In The Netherlands, the Senate is elected by members of the provincial parliaments as well as the electoral colleges for the Senate, where the electoral colleges represent voters who do not live in a Dutch province. The voting for the provinces and the electoral college of the Caribbean Netherlands is weighted based on the population in each province or Caribbean municipality.

How is the weighting determined for the electoral college of non-residents (in other words: Dutch citizens living abroad)? I found that the number of members is determined by the number of registered voters, but I could not find how the vote of those members in the Senate elections is weighted in relation to those of the provincial parliaments or the electoral college of the Caribbean Netherlands. Is it based on the total number of registered voters? The number of voters registered for this particular election? The total number of residents living abroad (is that even known?)? The number of voters voting in the election? Something else?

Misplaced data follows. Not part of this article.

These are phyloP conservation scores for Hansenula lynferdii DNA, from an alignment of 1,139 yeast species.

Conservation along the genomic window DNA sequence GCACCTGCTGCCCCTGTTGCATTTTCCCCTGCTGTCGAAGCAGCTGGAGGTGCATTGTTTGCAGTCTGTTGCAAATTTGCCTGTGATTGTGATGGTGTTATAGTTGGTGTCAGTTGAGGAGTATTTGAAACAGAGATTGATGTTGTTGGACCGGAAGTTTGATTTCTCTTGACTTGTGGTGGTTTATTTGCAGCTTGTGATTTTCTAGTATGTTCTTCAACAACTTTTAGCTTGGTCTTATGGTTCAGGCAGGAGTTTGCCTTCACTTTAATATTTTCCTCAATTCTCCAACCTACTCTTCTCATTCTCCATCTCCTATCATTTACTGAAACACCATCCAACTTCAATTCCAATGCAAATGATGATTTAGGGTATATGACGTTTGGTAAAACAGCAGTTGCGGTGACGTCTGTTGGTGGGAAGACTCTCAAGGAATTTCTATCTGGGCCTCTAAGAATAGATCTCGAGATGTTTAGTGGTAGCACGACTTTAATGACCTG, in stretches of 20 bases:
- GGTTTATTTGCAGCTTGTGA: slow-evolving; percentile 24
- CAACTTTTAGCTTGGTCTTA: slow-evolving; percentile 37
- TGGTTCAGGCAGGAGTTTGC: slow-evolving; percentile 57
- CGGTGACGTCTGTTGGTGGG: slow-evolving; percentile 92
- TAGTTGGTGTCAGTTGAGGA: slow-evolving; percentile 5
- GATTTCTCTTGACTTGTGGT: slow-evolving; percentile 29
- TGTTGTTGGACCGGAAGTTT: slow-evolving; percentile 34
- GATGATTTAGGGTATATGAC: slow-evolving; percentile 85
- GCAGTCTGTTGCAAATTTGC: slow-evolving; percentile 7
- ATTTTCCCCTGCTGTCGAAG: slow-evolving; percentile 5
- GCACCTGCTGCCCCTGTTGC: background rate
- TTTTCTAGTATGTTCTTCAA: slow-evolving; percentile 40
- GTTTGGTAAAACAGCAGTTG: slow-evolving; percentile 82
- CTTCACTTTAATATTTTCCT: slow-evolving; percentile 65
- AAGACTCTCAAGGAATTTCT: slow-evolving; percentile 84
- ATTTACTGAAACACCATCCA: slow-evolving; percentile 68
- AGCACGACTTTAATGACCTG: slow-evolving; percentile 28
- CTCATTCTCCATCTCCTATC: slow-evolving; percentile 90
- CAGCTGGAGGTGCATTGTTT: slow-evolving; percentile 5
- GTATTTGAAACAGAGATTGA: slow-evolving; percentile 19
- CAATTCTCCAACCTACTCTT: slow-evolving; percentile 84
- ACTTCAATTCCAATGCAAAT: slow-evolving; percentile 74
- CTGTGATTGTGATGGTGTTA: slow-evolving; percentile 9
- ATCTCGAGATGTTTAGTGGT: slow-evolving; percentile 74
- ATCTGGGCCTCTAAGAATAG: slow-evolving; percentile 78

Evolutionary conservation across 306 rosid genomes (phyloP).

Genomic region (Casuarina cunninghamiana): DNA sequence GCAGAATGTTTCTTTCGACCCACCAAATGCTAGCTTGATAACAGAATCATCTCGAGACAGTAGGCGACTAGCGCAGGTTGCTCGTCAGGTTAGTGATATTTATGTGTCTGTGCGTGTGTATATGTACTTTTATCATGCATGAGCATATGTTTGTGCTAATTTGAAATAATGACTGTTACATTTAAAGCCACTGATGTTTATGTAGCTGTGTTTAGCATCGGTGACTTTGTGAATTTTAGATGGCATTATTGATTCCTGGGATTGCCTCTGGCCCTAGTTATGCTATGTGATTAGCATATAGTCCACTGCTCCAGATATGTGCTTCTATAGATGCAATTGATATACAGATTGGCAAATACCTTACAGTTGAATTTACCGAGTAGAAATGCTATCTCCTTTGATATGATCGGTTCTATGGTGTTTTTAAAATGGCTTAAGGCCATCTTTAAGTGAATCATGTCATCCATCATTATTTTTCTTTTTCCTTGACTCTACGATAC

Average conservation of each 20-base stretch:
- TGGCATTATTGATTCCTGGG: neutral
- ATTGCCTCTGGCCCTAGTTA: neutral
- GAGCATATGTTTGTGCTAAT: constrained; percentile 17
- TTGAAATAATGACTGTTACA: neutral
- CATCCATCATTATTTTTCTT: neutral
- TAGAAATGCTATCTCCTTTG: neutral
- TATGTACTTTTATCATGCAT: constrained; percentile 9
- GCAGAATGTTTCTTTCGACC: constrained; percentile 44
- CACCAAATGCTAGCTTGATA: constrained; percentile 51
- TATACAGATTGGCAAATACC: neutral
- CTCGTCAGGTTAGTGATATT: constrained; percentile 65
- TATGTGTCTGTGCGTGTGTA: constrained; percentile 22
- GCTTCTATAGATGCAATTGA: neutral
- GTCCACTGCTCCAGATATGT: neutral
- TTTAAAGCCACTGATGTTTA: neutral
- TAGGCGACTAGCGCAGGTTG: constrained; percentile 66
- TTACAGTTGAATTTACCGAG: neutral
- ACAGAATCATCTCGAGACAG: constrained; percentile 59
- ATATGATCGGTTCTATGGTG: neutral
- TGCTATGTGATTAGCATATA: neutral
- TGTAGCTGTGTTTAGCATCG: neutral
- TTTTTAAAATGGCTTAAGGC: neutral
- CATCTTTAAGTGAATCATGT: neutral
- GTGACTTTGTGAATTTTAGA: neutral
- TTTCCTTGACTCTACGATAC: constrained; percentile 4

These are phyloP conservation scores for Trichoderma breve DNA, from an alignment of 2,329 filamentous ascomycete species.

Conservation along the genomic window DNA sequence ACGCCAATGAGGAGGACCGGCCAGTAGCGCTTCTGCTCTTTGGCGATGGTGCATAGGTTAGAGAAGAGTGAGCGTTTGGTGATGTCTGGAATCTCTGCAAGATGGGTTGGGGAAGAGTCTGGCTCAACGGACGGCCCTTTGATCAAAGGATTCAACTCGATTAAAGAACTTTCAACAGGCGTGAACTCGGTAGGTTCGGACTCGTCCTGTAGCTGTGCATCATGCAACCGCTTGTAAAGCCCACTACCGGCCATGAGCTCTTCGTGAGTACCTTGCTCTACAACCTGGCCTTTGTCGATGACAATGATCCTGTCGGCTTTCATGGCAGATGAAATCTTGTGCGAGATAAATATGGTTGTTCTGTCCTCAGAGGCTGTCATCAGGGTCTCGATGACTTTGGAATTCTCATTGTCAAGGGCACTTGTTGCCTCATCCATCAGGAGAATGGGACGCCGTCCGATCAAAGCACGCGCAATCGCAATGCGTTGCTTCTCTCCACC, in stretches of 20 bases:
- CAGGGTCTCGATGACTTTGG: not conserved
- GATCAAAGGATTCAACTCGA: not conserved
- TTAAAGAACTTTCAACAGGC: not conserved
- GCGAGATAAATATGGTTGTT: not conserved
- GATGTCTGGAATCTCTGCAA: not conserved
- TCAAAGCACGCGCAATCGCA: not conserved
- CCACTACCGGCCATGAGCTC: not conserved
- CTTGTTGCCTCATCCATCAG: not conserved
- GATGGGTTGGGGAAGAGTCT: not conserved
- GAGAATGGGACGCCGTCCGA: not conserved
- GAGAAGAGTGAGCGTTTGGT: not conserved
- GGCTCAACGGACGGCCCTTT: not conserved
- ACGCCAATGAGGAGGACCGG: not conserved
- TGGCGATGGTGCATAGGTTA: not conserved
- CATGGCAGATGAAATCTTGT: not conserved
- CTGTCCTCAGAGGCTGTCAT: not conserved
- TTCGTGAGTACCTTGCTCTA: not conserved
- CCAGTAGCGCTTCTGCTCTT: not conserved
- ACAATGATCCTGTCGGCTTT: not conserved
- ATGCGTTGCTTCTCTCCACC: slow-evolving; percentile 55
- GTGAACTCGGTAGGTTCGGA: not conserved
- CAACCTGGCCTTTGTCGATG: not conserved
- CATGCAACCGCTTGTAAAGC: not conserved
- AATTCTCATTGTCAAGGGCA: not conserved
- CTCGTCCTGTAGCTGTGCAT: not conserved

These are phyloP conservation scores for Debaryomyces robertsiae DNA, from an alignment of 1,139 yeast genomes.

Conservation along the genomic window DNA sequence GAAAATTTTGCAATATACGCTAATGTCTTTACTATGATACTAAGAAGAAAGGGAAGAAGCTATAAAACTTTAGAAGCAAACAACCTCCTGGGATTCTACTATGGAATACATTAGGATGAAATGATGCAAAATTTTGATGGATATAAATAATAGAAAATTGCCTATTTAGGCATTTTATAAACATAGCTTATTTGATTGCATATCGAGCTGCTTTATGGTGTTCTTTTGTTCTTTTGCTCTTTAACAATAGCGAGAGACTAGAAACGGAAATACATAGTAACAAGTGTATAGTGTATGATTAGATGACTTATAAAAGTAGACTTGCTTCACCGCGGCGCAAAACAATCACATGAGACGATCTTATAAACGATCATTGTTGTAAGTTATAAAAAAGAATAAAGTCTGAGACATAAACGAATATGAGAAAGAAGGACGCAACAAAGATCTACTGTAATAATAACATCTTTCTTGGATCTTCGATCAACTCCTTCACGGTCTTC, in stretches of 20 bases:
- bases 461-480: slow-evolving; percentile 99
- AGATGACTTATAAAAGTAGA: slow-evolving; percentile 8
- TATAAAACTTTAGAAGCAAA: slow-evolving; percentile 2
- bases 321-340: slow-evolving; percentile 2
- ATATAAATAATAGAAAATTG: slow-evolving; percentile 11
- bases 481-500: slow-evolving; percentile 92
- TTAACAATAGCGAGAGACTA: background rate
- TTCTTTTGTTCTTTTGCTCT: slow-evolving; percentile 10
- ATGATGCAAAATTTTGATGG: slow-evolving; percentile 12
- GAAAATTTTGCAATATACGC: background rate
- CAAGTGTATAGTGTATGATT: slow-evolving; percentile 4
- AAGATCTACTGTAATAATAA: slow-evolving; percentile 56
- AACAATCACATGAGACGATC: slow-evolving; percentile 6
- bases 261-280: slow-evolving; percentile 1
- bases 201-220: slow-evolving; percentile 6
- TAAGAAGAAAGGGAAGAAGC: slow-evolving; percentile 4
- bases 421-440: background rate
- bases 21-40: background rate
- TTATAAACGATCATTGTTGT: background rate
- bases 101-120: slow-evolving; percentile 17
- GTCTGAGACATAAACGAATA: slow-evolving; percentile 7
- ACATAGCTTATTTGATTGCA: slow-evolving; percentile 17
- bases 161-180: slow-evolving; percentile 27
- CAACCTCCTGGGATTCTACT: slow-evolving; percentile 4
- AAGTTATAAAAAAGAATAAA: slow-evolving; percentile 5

1 Answer 1


Indeed the total weight of votes from a province or Caribbean municipality is proportional to the population of those areas, save for rounding errors introduced because of the indirect nature of the election.

Because the total number of Dutch citizens living abroad—the so-called "niet-ingezetenen"—is not known, the number of registered voters from this group is used to estimate the total number of people. To do this, the ratio of citizens to registered voters of the niet-ingezetenen is taken to be equal to the ratio of inhabitants to eligible voters of the provinces and Caribbean territory.

Of course inhabitants isn't quite the same citizens, and eligible voters is not the same as registered voters. Regardless, this is how the calculation works.

Sources: The relevant law and an explanation from the Dutch election authority (in the dropdown under "Kiescollege niet-ingezetenen").

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